Thoughts on the Kyoto Animation Tragedy

Over thirty people at Kyoto Animation (Suzumiya Haruhi, Sound! Euphonium, Free!) died tragically this past week, with more injured and missing, after a suspected arson attack on their main studio office. The news has gained international attention, reaching far beyond the world of anime. In certain respects, it’s worse than the infamous Tokyo subway sarin gas attack, and as far as I know, nothing even close to this has ever happened in the anime industry.

My heart goes out to the victims and their families. Last I saw, they haven’t yet been identified in full detail, only that they were mostly in their 20s and 30s. But regardless of their positions or levels of experience, these were people who helped support a studio famous for supporting its creators and having women in prominent positions in their staff. Losing these people means a blow to a place where people could apply their passion and be proud of what they do and where they work. This potentially also sets back the progress of women in the anime industry for years, as there was a lot of talent in that one building.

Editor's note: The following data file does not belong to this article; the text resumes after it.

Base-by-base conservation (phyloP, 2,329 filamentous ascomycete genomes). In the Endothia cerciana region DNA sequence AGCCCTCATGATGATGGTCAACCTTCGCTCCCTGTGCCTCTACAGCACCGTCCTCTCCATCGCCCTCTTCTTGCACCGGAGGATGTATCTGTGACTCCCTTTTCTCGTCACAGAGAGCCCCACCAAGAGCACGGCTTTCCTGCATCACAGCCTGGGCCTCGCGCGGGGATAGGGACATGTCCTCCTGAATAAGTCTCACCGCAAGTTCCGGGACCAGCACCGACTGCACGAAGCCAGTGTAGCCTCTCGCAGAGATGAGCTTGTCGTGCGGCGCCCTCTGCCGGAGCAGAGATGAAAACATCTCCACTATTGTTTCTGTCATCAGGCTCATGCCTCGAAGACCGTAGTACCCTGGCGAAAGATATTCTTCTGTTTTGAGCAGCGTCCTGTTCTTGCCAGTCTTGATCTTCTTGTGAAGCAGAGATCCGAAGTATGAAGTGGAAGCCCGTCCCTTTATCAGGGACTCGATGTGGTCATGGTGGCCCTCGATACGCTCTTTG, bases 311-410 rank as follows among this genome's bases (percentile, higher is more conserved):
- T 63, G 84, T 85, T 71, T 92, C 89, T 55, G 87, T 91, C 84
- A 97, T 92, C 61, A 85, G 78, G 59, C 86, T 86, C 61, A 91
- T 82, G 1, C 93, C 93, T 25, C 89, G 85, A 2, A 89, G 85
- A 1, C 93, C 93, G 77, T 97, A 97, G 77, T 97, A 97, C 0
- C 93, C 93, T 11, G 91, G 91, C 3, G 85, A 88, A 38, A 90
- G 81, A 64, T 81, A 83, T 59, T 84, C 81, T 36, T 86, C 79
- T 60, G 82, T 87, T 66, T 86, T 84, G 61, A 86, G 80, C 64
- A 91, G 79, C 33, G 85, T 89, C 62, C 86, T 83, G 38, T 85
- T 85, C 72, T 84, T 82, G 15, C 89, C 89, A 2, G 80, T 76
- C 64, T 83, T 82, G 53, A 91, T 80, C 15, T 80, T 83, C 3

This really is unprecedented in the history of anime. There have been a number of incidents related to anime fans and places where fans shop, but a direct attack on creators of Japanese animation is so unexpected and new that it’s bound to have a ripple effect on the industry as a whole. Putting aside, the effect this will have on schedules and the like, this will likely affect aspects we haven’t even thought about. Similar to how 9/11 changed what it meant to fly in the United States, the relationship between animation studios and the public might just change permanently.

Right now, there are few details suspected arsonist who was caught and taken to the hospital, but the last thing I want to do is assume anything about the person or their motives. It’s all too easy to jump to conclusions about who would attack Kyoto Animation.

My hope is that this is not the end of Kyoto Animation. They produce good work while treating their employees like people, and I want them to come back, recover, and be stronger than ever.

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